GRAB BAG SURPRISE
I’m this kid and I’m in the dime store. This is a dime-store culture we live in. Hardly any nation in the world has dime stores like America. How long has it been since you’ve been in Woolworths?
It is, in a sense, a microcosm. It’s really a condensation of everything there is. They’ve got the art department, they’ve got the plastic lampshade department with the plastic roses on them that light up in the dark. Oh yes! And they’ve got these enormous tigers with gold chains hanging on ‘em. Beautiful! Just magnificent! With gilt claws. And with diamonds in their teeth. Never saw anything so beautiful. They have these plaques that you hang up that look like African natives. Made out of plaster. Special sale on linoleum and a special on ping pong paddles. They’ve got a pet department with these plastic parakeets at a dollar-ninety-eight and the saddest thing of all I saw the other day was a pair of finches on sale, two for a buck. Life is cheap in these United States, let me tell you.
I’m fooling around down there in the dime store. I’ve always had a very definite weakness for dime store salesgirls. I don’t know what there is about that adenoidal-type girl who’s standing back of the candy counter selling the spearmint leaves and the artificial peanuts that taste like banana oil. There’s always a guy talking on the PA system saying, “Will all of you shoppers who have not received your free ballpoint pen please step over here to Aisle Seven. Aisle Seven.” And in the middle of it all they have goldfish for sale in little plastic bags.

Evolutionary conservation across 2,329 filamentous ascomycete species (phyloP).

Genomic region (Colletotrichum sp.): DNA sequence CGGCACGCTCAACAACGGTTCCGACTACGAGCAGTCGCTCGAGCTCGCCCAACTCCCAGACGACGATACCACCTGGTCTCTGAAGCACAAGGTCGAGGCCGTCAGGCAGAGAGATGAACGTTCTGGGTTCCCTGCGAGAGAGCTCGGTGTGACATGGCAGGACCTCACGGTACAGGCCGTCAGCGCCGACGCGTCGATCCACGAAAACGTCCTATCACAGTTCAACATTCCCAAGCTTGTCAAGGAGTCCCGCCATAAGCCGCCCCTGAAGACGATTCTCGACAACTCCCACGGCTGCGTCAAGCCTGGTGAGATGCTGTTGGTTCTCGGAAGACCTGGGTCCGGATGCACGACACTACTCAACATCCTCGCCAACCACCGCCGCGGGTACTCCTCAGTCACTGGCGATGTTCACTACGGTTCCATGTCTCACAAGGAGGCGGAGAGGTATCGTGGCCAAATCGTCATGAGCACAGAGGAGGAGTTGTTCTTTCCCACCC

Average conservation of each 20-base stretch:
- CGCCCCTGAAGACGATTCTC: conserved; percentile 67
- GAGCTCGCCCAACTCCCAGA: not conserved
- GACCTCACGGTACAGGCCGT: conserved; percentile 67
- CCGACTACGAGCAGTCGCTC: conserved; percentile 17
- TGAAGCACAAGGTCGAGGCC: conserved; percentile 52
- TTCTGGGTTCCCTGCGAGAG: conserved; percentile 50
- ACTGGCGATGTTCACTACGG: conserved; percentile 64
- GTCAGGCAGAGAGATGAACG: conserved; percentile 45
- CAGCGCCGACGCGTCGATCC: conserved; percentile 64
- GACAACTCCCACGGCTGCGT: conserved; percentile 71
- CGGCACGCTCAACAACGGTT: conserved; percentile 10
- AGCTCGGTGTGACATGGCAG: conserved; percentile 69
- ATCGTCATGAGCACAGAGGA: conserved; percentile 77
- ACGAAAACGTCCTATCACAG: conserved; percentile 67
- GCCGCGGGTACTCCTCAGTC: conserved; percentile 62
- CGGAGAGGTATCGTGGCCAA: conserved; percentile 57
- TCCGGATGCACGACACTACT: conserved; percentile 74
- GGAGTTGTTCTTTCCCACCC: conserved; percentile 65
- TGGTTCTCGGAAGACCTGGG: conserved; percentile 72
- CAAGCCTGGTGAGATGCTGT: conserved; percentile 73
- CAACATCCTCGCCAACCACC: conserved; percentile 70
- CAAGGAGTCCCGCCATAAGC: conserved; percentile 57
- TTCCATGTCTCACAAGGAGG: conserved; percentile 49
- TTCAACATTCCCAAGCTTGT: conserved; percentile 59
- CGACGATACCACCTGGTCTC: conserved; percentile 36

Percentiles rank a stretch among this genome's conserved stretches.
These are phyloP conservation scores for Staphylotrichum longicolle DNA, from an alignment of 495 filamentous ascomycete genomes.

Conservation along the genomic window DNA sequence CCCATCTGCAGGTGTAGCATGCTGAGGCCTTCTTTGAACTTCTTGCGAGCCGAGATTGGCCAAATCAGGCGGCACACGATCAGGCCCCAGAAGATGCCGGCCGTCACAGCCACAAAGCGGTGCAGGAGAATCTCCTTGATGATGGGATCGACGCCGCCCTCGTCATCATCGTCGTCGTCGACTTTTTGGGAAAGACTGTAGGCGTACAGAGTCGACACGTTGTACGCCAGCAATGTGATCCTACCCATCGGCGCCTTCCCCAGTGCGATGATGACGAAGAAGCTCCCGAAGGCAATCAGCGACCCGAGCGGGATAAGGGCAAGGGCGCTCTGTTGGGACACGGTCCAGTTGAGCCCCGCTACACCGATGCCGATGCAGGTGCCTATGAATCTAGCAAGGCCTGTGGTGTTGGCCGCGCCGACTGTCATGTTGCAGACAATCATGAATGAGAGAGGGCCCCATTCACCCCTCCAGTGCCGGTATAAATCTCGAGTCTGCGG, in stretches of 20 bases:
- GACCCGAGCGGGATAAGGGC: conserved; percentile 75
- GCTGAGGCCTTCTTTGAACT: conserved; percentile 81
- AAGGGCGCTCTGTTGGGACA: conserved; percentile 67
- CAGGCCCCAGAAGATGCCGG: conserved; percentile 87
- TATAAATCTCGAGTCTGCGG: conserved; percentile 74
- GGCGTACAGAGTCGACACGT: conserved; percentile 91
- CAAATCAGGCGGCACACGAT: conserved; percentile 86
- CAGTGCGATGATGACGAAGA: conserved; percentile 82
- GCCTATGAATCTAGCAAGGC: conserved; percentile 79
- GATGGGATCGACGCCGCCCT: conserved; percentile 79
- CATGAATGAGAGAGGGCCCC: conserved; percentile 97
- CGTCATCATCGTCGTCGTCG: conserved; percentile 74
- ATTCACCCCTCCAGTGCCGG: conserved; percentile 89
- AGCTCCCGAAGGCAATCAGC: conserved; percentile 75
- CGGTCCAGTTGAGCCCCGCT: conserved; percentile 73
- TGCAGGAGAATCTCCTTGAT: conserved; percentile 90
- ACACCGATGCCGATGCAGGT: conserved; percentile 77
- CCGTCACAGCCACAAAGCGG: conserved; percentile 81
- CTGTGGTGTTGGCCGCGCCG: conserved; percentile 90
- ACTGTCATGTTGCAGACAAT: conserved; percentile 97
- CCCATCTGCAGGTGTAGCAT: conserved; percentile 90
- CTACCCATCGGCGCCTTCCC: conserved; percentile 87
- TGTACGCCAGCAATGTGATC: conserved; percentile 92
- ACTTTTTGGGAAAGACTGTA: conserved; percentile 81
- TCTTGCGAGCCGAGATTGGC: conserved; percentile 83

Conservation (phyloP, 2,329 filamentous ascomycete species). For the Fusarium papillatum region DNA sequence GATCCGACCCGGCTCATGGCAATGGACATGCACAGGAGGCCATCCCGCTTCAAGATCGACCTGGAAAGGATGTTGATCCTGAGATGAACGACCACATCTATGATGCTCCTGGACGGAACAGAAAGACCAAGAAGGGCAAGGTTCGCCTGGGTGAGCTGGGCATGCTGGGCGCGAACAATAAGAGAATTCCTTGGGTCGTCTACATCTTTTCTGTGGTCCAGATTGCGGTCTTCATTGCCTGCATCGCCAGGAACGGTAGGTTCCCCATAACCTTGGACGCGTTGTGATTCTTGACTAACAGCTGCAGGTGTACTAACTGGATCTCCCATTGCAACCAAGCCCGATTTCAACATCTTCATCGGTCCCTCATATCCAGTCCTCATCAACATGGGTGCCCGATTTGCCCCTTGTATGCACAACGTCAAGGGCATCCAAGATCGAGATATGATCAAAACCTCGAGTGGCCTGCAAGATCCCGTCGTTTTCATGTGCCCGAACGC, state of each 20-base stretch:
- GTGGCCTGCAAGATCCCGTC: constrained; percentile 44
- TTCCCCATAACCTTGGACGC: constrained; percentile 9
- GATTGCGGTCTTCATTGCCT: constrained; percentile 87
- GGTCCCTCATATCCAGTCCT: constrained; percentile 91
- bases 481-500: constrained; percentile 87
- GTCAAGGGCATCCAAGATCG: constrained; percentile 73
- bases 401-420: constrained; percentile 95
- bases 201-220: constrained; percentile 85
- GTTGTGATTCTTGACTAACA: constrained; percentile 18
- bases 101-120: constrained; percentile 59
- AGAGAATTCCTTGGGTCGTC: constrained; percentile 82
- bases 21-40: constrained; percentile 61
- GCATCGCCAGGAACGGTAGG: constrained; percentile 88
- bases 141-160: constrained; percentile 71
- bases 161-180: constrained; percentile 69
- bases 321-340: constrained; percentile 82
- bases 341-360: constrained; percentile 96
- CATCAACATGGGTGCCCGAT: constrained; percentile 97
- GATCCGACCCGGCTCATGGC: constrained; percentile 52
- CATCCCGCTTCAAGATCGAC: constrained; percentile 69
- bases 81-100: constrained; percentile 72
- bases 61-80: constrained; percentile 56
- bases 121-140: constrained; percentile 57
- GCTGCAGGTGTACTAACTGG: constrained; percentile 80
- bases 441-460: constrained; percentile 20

So there I am, this kid, and I’m fooling around in the dime store where they always have maroon woodwork with gold trim wherever you go. I’m in the maroon and gold dime store with these big fans hanging down, and there’s the insufferable coffee and this gigantic barrel on which it says “Hires Root Beer. Draw Yourself a Real Stein” right next to the hot dog platter, and it’s a place where they sell jigsaw puzzles and the plastic roses and all the other objects d’art, which are so beloved by the hoi polloi of which I am a sworn, card-carrying member. I’m a true hoi polloi-er.
I’m flubbing around in the jewelry department, which in a dime store is in a sense, a true education in mores, attitudes, fear—the whole business. I’m flubbing around, planning to make a purchase for my father’s birthday, which is the kind of obeisance we pay to the great gods who have produced us. Obeisance, or perhaps, a sharp reprimand. I wonder about that interesting problem. We’re pulling both ways all the time. There’s the death wish on one side and the desire to grow into King Kong on the other. They’re pulling us all the time between them. King Kong is clinging to the Empire State Building and I’m living in the dime store world where you buy things.
Star of Stage, Screen, and Television
I had a couple of contacts with Lois Nettleton, as she had been important in the life and early New York work of radio humorist and commentator, Jean Shepherd. People I interviewed about Shepherd for my book, Excelsior, You Fathead! had talked about her. Here, two VIPs at the early Village Voice, and the cartoonist/playwright: